Category Archives: Horse Hoof — Farrier

As a pilot I discovered: “Hooves are the wings on which horses fly”. . . Making the hooves the very foundation of an enjoyable relationship with the horse. I’m a 2nd Generation Farrier and HoofCare Provide — so this is a topic near to my heart. Fly, hooves, fly!

Watching The Woman . . . Work

I watch her. A lot.

She’s very impressive.

Strong. Super-human!

She works through heat. Rain. Snow.

She works with her body. Physically. In labors usually done by a man.

But she’s found a way to coax her female body to endure. Invent new ways. Overcome obstacles . . .

I think I can!!!

She does her best, always.

I learn from her.

She runs late. She works late. But she gives it her all . . .


She talks to strangers, all the time.

At the market. Post Office. Bank.

Small talk. Smiles. Little quips. Corny jokes.

She makes “friends”, at least she tries . . . she hands out her little cards . . . yet they seldom call.

She smiles and waves at bored little kids in the back seat of cars. (She remembers being bored, in the back seat of a car . . . )

Even her little beanie-monkey, Louie, waves and makes a bus full of camp kids laugh. (I’m sure they still remember :))

Hen and chicks in rain


She has a weird brain. Wired backwards, it would seem.

Spatially challenged — her messy car and cluttered world, her own personal haven. Damn the rules — creativity abound!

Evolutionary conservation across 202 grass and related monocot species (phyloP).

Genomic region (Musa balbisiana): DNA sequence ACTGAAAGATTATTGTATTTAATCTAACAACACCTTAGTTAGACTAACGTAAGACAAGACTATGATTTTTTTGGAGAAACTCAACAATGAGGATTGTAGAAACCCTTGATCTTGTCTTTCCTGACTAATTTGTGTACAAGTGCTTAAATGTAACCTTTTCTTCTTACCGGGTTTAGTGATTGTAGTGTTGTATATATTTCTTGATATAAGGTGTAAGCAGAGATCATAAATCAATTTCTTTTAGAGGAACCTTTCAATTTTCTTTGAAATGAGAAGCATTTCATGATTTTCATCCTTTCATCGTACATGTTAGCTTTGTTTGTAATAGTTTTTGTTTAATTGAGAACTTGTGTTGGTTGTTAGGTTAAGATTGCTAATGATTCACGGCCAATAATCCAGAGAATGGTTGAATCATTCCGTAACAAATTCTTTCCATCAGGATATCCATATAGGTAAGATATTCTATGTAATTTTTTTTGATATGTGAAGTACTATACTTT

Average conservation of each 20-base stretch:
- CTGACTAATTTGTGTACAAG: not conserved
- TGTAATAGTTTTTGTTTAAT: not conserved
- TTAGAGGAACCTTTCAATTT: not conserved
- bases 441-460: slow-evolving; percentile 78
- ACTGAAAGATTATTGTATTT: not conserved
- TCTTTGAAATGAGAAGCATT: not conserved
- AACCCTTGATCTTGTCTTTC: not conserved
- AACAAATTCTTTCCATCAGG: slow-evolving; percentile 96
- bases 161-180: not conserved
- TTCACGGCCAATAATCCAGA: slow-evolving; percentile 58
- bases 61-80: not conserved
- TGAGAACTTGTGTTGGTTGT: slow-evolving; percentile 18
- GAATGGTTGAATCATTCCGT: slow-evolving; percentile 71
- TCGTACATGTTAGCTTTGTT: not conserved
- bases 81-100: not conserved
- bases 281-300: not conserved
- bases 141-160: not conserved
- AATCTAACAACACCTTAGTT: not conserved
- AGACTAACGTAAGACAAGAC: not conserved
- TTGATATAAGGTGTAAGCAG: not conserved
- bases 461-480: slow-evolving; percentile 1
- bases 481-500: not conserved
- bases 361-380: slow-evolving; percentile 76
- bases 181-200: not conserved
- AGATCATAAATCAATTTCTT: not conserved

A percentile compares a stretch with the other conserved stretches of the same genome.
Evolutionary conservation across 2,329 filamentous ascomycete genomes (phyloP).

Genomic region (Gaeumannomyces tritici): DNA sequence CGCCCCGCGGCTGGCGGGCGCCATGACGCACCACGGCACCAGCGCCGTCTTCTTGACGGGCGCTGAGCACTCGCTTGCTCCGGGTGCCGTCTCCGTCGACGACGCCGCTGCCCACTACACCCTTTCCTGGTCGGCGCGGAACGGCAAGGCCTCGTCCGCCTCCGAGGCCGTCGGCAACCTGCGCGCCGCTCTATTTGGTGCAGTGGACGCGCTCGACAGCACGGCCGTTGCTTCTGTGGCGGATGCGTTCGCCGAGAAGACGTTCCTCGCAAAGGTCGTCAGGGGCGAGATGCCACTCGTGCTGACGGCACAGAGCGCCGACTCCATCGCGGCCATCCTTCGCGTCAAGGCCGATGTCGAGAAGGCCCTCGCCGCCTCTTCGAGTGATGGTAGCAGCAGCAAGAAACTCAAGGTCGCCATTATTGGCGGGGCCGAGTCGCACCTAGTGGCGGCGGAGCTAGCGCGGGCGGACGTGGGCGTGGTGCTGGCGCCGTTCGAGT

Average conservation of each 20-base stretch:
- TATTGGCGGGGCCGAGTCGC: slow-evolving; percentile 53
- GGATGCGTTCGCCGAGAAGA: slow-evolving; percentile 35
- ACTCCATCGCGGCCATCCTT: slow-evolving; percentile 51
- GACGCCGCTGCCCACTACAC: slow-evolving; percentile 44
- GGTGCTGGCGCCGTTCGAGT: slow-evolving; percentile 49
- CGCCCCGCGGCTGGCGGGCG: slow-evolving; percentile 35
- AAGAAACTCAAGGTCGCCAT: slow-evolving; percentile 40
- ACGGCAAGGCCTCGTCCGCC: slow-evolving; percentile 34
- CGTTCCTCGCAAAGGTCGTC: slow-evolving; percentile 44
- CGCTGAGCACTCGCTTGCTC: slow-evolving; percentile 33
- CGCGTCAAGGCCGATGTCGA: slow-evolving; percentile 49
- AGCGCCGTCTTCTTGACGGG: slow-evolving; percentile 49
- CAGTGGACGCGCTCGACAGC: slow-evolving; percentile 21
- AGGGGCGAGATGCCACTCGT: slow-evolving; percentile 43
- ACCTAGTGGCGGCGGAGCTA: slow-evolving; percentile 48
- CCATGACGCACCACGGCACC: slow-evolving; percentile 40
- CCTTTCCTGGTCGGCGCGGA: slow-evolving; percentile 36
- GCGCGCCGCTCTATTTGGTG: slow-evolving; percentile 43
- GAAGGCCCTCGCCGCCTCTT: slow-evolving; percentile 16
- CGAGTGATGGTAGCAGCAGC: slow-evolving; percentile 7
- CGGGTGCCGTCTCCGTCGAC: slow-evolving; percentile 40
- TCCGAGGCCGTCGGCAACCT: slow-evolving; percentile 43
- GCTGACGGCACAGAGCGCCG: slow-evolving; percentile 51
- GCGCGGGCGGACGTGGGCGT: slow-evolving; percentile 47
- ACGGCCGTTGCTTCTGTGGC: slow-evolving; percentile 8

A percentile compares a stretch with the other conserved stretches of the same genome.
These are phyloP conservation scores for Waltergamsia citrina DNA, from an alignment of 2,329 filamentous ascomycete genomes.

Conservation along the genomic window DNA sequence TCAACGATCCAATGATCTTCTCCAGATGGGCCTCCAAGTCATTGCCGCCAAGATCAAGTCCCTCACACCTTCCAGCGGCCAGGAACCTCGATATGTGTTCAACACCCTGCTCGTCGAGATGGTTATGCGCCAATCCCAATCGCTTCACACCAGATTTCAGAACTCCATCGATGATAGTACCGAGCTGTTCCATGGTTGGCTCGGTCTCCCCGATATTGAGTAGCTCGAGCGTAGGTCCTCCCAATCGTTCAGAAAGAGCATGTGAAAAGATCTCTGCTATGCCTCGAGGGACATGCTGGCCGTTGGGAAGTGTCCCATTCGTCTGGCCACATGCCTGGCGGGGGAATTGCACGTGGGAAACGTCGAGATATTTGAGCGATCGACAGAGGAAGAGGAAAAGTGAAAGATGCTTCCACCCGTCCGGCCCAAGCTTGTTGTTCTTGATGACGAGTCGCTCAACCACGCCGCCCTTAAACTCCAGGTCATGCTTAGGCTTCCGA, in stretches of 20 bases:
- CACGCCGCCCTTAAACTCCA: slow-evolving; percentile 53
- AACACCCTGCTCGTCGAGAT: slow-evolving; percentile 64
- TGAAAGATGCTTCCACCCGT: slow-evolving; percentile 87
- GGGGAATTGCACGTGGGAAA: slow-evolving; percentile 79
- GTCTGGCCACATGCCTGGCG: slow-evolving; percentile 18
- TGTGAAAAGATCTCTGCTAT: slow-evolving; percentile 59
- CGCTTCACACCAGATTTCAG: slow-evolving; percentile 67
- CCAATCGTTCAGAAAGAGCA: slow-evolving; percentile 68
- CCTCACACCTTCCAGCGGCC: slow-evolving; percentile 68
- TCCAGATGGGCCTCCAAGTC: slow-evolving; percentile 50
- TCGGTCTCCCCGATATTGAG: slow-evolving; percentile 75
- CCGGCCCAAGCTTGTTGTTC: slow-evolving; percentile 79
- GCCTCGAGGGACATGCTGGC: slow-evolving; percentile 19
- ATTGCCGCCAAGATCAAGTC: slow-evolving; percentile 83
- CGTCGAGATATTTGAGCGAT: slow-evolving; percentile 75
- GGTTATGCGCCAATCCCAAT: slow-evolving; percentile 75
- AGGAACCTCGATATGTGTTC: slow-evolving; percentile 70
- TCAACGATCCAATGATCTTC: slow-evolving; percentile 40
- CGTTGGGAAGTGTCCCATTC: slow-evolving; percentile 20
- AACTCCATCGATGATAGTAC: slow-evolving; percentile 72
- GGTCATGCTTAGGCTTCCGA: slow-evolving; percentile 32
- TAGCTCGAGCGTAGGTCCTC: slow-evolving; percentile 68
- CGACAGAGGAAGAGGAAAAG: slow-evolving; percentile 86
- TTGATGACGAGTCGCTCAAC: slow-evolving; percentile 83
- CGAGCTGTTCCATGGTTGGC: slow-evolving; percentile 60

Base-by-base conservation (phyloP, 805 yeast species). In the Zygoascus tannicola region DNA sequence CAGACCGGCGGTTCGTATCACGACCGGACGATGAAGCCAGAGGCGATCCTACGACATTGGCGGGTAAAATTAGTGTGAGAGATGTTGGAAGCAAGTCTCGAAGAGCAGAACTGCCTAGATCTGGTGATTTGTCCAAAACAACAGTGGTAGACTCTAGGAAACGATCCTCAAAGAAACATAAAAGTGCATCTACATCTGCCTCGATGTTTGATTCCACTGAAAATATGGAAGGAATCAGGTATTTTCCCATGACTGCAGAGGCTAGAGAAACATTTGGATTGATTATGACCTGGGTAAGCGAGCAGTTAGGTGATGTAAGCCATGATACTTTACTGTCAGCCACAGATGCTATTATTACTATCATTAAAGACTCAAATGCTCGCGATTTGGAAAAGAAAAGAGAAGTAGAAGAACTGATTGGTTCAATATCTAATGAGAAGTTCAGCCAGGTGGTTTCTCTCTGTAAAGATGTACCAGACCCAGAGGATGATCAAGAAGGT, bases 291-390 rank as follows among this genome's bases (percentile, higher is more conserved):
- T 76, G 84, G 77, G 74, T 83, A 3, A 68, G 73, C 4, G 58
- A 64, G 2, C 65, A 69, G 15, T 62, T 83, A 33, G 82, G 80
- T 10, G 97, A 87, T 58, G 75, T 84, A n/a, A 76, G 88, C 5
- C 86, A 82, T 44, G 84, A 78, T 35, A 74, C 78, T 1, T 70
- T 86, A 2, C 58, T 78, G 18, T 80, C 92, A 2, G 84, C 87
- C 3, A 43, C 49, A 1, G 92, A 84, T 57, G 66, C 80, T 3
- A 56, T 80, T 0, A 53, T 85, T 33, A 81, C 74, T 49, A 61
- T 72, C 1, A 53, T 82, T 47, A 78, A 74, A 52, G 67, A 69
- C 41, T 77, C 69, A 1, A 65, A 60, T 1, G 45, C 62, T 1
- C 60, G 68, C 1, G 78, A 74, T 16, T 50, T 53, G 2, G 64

(All tidy and picked up, she feels lost . . . empty.)

She keeps her chin up. She talks herself up to the task in front of her. No matter how hard. How tired.

Some people love her. Others think she’s a kook :))

She’s a stranger in a strange land, for sure.

But over the years, I’ve come to respect her. Love her.

Trust her. Depend on her.

Dawn on Molokai :))

She does her best. Even when she blows it. Even when she fails.

She gets back up. Dusts off her knee. Tries, tries again.

She’s learning to curtail her anger.

She’s learning to curb her tongue.

She’s learning to appreciate and enjoy all that Life dishes her . . .



She works hard. Physical.

She’s really, really good at what she does.

She puts her body at risk every time she works: Smashed feet; aching hands; kicked in the head; broken wrist . . .

But she heals. She learns. She carries on.

She puts a rogue horse (or horse owner) in its place with a snap, a snort, a big, loud posture.

She gets them to lick, to submit . . . and handles thousand-pound creatures like puppy dogs.

Lifts their hooves, supports their bodies, calms their distracted minds . . .

(A passer-by wouldn’t know how difficult her job!)

She sculpts. Rasps. Trims.

Sweats, shivers — yet persists.

Creates living, breathing artwork.

Mechanical magic.

Shock Tamer Pads -- Fae

She hammers steel.

Sews horseshoes onto hooves — with nails.

Hefts anvils and tools and heavy boxes of equipment . . . yet carries her own tiny broom set to sweep and clean as she goes . . .

(There’s order in her seeming chaos :))

Work Tools

Horse whisperer. Farrier. Wrangler. Business woman. Creative kook . . .

She is my favorite. She is my love.

She watches over me. I watch over her.

She works hard! And I appreciate her!!!!


I watch her age. I watch her grow.

I watch her appreciate Life more, even more, now . . .

We have come to a truce.

I no longer bash her.

I now support her.

Without her, I would be nowhere.

Because, she is me . . . Dawn.

Woman of steel!!!

Golden Rays

And so I ask, who do you watch?

What work does your woman, or man, do?

Have you two come to a truce? Or do you still argue?

I hope you two can fall in love :))

Life is too short to argue with your Worker . . .

Make peace, not war. And let it start with you, and me :))